Both women stared at each other, then broke into gales of laughter. It was a common and enjoyable game they had developed to pass the long hours spent running trials on materials and figuring out complex calculations. ‘Swearing like an airman’ was a common expression, and both women had been around such rough trade for almost six months, and had learned a rich new vocabulary they never hesitated to try out on each other. The exchanges were good natured and intended to amuse, not hurt, and they always ended in laughter. This time, however, the laughter was cut short by the sudden peal of the alarm bell.
“What the hell?” Tayanita asked, confused.
“The alarm!” Marta said in a hushed whisper. “Quickly: how many bells?”
“Three—no, four!” Tayanita said. “Intruder! Probably one o’ them pickpockets and sneaktheifs.” She quickly rooted around in the large bag she carried, full of useful tools, and pulled out a wide belt from which was suspended a small but deadly revolver. As she strapped it on her hips, Marta nodded, her face pale, and picked up a carbine that Gideon had thoughtfully posted in her shed for their protection.
The girls made a point of locking the laboratory securely, then made their way to the central courtyard in front of the yawning hanger where the Victrix slumbered and from which the Argo had yet to be born. There was already a crowd of two-dozen, a mixture of Oklahoman marines and European crewmen, all of whom had armed themselves with deliberate speed. A profusion of carbines and revolvers, not to mention implements of a ruder – but no less effective – sort bristled from the crowd.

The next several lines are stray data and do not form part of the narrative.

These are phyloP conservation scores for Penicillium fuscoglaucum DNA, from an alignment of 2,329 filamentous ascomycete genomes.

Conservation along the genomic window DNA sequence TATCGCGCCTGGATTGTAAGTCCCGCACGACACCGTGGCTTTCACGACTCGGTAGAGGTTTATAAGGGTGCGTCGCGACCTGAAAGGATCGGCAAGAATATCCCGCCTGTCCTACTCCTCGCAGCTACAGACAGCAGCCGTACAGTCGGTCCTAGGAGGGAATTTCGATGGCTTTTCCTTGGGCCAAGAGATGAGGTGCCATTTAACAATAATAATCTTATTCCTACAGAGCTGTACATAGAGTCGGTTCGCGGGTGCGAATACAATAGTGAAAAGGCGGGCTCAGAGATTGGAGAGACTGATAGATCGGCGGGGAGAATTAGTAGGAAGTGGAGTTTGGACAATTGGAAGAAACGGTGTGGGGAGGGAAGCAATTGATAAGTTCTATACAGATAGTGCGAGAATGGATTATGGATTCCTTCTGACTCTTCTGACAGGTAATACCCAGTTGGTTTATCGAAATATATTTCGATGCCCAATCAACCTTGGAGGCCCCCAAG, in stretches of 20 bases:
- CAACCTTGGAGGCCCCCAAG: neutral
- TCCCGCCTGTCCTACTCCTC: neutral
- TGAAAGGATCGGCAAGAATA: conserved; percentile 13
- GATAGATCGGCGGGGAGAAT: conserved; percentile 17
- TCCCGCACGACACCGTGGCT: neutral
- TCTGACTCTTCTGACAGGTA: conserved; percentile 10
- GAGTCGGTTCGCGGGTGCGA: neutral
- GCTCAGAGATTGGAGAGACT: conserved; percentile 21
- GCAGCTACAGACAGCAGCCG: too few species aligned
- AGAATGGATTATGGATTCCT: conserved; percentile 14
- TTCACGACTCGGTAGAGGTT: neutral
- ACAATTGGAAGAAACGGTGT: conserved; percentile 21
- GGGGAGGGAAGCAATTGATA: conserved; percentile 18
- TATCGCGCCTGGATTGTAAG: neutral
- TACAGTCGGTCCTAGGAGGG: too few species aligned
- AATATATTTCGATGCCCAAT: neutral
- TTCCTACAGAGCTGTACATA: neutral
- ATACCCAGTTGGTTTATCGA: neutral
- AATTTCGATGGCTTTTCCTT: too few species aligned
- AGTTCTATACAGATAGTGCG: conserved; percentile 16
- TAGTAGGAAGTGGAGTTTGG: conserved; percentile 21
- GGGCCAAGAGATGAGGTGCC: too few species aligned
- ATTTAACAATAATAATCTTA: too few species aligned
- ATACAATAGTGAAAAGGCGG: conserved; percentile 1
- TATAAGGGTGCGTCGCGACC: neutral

Gideon was on the pedestal he’d erected there, addressing his folk like the lord he was. His voice was loud, purposeful, and angry.
“—saw him around the front gate, asking questions about our yard. Wet Fox sent him on his way, but the man disappeared a few moments later, and that’s when the sergeant on duty noticed the cash box we use to pay our suppliers was missing. Since the front gate was bolted at that point, the only explanation is that the thief is still somewhere on the premises. There will be five ounces of gold for any man who brings him to me alive, and two gold for his corpse.”
“It was a thief,” nodded Marta.
“Perhaps he will take you unawares and rape you,” offered Tayanita in a whisper. “I’m sure you’d enjoy that.”
“Perhaps if he was handsome,” the Atlan girl conceded. “I would not struggle overmuch.”
“Struggle? You’d put him down and ride him like a rented horse!”
“Surely you have mistaken me for a woman of loose reputation?”
“You ain’t got no reputation right now, that’s the problem!” the Cherokee girl giggled as she checked the load on her pistol. “Tell you what: we find the man, we take that reward money, go into town, and get us a couple o’ fellas. Don’t care if they like boys – they got pricks that can rise, that’ll do.”
“We may have sex if we find this man?” Marta said, suddenly interested. “Then lead the way, meisje, and I’ll destroy him!”
“You horny old . . . hey, see how the Marines are all headed for the walls?”
Marta nodded. “It would make sense. The thief would want to escape with his prize as expediently as possible.”